Symptoms of Canine or Feline Heart Problems
- Exercise intolerance
- Shortness of breath or apparent difficulty in breathing (due to fluid in the lungs or chest cavity)
- Fast breathing at rest (although don't confuse this with normal panting)
- Fainting spells
- Elevated heart rate
What Can Be Done if My Pet Has A Heart Problem?
Many of the same types of diagnostic tools and treatment options that are used to help keep human heart patients alive and healthy are also available to pets. For example, sophisticated diagnostic options (see box below) can help determine whether heart problems are present and, if so, assess their severity. Depending on your pet's particular problem, cardiac catheterization, angioplasty, pacemaker implantation, and cardiac surgery to repair heart defects have all become relatively commonplace. In addition, many of the medications used in pets are similar to those that are also used in humans.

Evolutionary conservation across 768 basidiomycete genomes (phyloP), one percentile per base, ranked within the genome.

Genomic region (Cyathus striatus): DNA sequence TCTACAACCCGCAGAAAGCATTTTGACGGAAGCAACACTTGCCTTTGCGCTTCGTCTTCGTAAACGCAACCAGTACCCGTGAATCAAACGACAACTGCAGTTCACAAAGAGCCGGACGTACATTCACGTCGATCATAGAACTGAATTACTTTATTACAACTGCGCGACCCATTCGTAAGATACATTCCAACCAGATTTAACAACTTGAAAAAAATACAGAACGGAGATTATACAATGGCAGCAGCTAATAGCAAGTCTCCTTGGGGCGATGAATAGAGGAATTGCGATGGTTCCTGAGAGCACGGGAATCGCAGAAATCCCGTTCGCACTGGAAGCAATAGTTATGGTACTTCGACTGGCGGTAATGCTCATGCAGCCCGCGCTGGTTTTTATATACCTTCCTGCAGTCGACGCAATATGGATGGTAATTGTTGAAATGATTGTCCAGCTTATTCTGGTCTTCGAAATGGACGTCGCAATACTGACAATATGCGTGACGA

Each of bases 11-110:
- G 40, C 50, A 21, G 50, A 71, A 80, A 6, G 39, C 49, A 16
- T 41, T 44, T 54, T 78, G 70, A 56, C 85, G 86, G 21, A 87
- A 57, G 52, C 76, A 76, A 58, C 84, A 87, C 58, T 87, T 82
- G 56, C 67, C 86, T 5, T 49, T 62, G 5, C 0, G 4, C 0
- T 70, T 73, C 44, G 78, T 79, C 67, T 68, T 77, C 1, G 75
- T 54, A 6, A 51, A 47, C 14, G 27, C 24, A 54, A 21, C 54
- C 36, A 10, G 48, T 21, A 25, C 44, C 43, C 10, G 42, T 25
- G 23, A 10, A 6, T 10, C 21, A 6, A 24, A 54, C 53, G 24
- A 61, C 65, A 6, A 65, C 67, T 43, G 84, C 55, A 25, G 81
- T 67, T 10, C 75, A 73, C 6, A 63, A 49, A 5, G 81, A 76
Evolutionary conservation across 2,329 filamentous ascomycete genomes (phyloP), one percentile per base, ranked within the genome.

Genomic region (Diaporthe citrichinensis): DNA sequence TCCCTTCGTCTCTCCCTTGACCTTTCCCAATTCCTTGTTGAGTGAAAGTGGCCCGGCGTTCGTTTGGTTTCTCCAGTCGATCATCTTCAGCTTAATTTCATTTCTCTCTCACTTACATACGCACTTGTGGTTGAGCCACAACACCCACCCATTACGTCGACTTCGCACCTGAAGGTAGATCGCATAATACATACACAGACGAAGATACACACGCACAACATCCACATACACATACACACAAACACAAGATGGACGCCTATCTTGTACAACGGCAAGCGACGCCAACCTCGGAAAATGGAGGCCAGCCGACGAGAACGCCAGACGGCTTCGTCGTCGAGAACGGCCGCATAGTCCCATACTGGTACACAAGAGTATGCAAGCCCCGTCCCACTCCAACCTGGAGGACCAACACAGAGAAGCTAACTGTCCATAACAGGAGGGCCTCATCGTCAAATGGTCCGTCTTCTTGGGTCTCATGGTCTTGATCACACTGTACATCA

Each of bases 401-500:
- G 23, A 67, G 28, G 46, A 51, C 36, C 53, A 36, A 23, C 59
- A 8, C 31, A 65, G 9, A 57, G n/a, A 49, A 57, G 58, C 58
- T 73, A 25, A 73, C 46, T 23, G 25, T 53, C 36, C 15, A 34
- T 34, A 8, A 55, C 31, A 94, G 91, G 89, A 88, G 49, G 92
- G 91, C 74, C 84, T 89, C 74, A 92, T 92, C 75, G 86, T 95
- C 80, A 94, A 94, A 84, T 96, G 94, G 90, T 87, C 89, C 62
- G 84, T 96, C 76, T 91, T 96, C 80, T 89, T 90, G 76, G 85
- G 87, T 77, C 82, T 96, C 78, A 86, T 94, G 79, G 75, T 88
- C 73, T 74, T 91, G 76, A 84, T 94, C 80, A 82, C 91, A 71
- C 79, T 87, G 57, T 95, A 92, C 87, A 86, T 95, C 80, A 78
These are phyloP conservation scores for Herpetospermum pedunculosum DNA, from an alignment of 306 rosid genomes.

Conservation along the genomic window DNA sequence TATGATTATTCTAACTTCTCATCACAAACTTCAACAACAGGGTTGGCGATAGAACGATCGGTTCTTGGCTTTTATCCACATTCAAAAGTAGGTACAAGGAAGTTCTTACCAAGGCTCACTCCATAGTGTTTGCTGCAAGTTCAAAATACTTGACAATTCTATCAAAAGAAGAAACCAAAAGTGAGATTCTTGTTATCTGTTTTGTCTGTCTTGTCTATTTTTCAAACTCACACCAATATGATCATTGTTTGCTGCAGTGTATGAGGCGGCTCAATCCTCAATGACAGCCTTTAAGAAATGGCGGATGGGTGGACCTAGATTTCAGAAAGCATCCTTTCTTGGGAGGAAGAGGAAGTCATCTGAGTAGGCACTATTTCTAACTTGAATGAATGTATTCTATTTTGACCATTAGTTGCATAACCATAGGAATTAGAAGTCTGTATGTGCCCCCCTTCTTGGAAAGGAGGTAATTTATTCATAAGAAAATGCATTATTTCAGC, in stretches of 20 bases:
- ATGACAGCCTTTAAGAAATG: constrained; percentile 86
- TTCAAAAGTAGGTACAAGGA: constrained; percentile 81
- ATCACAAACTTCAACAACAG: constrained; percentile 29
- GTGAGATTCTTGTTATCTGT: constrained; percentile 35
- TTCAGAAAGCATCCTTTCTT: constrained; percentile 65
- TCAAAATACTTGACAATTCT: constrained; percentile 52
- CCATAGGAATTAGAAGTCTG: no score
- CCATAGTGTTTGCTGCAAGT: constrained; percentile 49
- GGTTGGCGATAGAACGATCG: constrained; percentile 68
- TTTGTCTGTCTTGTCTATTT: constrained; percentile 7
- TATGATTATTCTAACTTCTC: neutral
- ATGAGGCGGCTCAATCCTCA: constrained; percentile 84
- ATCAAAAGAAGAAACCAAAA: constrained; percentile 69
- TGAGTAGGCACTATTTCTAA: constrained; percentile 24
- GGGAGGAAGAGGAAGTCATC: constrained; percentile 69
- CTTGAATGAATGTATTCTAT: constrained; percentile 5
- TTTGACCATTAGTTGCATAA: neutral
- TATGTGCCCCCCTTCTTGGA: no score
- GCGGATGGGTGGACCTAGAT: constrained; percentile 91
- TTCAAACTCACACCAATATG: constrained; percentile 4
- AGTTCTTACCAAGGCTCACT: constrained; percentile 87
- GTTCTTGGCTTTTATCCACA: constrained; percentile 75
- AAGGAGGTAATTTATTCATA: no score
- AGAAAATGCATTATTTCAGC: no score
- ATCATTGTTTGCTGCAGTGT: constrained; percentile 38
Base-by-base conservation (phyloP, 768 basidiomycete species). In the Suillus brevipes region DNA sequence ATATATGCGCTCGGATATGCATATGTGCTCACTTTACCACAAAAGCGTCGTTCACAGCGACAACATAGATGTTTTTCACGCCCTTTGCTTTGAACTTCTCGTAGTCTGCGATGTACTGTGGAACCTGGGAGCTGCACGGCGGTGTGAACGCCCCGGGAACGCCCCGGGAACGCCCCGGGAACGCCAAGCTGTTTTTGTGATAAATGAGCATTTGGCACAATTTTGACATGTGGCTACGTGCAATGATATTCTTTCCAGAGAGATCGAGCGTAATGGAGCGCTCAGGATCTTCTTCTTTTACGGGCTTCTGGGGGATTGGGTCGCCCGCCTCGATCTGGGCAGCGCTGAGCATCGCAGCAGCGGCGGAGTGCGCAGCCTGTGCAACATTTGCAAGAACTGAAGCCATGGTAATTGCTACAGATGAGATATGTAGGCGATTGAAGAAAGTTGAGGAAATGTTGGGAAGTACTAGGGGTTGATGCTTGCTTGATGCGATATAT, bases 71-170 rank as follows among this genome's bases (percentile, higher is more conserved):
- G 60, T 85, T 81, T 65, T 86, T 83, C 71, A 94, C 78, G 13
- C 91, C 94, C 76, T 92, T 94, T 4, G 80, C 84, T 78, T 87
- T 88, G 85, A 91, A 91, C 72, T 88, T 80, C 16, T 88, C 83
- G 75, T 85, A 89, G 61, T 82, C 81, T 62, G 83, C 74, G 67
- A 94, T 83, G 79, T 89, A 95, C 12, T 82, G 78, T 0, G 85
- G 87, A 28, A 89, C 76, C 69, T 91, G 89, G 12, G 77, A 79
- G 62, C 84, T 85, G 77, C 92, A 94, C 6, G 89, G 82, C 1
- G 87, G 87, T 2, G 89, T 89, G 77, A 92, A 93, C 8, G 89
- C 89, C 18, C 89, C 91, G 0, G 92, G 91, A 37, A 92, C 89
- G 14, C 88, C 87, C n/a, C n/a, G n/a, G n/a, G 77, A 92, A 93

Will My Regular Veterinarian Still Be Involved?
In most cases, your regular veterinarian will still supervise your pet's veterinary care. In other cases, your referral doctor may take over the majority of your pet's medical care. It depends on your pet's particular disease and condition.
Did You Know?
According to the AVMA, one out of every 10 dogs and cats has heart disease. Many pets with heart disease are asymptomatic.
If you suspect that your dog or cat has a heart problem, contact the veterinary cardiologists at VCA today.